Pool opening

With the unseasonably warm weather this week, perhaps it time to start thinking about routine Spring maintenance. It never hurts to start early so those inevitable surprises cannot delay planned pool opening.

My initial checks include:

  • inspect pool tiles, surroundings and gutters for signs of ice or freeze damage;
  • check pump room for pipe leaks or leaky valves;
  • open sand filters and check sand quality and level;
  • open DE filters and check integrity of the grids;
  • open cartridge filters and check cartridges for damage or wear;
  • check/ run pool pump to ensure well-lubricated bearings and silent operation;
  • check transformers and power supplies for water damage or corroded terminals;
  • inspect fuse box and ensure operability of trip switches and earth leakage units;
  • make preliminary inspection of pool lights and determine lamps that need replacing;
  • ensure the pool water is still in pristine condition with no trace of algae.

Any major problems discovered now can be comfortably dealt with well in advance of the swimming season, when pool service is both hard to get and rushed.

Brittle PVC pipe fixtures

Once again we had a battle with a Baker Hydro sand filter leaking from the threaded adaptor at the bulkhead. We get called out for the same filter problem several times a year despite the relative rarity of Baker Hydro filters.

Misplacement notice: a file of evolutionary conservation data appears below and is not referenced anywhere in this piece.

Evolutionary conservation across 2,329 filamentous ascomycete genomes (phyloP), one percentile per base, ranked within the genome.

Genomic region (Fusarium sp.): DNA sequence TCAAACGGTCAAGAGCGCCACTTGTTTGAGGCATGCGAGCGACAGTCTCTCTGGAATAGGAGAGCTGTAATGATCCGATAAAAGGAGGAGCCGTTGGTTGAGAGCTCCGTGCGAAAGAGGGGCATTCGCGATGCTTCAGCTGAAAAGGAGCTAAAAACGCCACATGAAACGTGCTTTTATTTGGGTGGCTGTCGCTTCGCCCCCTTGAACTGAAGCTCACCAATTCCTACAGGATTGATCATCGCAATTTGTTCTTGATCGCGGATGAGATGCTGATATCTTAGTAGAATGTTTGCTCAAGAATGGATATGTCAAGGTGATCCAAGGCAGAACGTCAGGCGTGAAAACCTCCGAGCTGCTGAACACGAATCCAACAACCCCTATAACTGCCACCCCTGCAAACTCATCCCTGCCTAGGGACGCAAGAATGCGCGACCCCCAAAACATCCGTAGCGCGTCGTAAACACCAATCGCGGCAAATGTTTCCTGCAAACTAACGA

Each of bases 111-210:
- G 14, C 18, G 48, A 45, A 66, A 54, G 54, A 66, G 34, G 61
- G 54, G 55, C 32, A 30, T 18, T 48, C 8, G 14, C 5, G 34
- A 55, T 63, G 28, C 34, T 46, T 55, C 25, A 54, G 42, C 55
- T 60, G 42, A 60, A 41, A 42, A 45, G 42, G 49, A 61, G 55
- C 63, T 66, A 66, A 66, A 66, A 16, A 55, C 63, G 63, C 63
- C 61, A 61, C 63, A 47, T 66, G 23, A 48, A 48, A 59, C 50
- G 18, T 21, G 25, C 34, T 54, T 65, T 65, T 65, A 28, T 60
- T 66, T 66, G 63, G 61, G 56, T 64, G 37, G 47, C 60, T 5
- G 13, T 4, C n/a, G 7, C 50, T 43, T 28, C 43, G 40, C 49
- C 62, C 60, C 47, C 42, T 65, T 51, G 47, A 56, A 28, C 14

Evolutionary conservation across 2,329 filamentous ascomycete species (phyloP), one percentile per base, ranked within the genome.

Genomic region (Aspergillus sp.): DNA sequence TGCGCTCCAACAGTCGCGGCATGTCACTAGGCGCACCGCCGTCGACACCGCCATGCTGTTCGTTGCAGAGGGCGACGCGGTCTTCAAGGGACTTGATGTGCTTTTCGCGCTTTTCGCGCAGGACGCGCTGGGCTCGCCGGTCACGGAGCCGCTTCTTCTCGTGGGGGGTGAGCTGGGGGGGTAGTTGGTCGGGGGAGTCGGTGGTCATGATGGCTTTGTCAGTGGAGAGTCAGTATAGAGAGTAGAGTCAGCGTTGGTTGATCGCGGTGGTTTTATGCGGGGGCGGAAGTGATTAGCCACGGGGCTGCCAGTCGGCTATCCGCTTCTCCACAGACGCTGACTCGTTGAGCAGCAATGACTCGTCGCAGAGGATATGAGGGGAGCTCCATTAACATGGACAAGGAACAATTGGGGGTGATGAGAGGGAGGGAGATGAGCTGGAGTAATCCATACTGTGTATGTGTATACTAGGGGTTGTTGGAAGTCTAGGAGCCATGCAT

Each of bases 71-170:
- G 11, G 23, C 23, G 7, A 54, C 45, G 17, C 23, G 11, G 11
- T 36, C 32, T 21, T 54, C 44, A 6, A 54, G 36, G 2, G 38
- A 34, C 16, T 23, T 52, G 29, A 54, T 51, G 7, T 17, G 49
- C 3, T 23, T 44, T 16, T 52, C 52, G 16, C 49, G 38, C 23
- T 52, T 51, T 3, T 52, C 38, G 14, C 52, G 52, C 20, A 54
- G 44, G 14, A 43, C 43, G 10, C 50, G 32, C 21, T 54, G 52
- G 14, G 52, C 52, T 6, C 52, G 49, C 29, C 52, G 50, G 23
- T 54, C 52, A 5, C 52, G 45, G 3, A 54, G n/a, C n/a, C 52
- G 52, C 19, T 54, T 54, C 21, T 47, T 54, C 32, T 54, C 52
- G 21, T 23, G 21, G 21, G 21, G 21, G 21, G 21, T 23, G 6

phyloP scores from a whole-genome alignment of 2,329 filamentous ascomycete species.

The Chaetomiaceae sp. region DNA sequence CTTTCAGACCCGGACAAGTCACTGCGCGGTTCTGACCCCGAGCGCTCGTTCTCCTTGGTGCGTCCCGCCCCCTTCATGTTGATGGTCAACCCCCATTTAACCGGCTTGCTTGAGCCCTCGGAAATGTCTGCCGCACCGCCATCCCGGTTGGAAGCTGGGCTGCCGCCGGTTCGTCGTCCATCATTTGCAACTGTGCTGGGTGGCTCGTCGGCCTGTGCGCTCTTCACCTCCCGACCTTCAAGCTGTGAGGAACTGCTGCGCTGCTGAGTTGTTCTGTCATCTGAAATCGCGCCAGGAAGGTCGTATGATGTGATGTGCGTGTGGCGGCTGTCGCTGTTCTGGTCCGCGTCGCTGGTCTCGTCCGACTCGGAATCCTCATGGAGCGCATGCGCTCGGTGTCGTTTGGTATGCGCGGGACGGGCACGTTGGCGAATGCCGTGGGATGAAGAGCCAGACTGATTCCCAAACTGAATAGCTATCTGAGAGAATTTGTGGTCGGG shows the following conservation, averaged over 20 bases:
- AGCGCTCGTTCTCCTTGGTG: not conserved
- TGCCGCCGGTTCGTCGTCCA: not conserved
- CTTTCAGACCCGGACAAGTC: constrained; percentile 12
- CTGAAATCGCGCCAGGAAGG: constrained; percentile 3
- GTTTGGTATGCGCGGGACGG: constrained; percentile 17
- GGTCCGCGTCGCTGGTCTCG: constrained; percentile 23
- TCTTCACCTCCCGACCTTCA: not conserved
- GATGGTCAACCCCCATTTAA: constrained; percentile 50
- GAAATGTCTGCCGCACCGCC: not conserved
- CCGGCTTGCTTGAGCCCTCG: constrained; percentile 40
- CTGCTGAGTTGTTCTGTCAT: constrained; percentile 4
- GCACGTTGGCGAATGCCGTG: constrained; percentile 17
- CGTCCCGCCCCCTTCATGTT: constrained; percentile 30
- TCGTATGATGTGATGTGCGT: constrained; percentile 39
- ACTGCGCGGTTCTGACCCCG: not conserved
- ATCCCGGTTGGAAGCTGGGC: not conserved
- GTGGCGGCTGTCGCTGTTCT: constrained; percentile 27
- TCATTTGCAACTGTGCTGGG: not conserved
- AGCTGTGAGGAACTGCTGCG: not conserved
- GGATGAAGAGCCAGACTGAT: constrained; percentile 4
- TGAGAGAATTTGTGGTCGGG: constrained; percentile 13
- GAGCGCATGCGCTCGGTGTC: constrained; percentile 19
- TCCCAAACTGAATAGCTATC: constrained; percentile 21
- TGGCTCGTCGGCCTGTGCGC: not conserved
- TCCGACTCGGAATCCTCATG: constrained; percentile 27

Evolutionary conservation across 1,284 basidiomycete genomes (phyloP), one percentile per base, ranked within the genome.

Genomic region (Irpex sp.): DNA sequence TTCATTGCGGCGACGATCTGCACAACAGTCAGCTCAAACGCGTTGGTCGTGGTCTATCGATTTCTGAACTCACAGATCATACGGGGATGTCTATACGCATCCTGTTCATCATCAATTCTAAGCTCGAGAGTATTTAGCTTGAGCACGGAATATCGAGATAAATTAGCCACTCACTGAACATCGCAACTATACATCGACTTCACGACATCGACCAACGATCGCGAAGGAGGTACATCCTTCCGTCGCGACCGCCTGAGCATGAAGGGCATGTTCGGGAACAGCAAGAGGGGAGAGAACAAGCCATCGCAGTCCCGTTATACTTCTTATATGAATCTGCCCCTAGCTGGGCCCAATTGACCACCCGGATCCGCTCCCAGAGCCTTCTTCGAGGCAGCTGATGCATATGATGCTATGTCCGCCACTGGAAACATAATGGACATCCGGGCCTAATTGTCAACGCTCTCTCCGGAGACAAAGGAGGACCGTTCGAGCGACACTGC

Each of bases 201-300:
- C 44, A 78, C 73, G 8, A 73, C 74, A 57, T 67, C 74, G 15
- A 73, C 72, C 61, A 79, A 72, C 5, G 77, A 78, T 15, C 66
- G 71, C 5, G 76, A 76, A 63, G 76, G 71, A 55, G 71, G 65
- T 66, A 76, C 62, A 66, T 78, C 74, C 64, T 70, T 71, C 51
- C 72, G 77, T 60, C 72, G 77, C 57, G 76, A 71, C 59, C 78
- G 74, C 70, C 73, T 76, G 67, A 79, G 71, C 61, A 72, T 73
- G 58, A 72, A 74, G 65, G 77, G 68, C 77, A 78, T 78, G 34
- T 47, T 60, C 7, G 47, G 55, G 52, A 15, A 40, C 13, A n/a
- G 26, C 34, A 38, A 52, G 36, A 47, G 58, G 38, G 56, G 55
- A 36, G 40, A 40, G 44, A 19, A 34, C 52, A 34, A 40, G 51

The walls of the adapter are made paper thin to accomodate a sunken o-ring and tend to perish and disintegrate after a few years. Unscrewing the bulkhead collar once or twice is even enough to cause the adapter to start breaking.Old sand filter

Parts are not easily accessible and we tend to get the odd parts custom turned in stainless steel, which will never let us down. We figure the original only lasts a few years anyway so get it repaired once and it’s fixed for good (or at least until the filter dies). The pair of collars we had made for this filter cost us around $30, which is not much more than we would have paid if we had bought original PVC parts and added in the shipping.

We can even recycle the stainless steel parts after the sand filter is laid to rest – a good buffing and they’re ready for the next repair job. The end result? The filter will keep going for a few more years and when the bulkhead adapter breaks, it’s into the filter graveyard and time to replace it with a filter that is more tolerant of generic parts.

We are certainly not fans of Baker Hydro sand filters.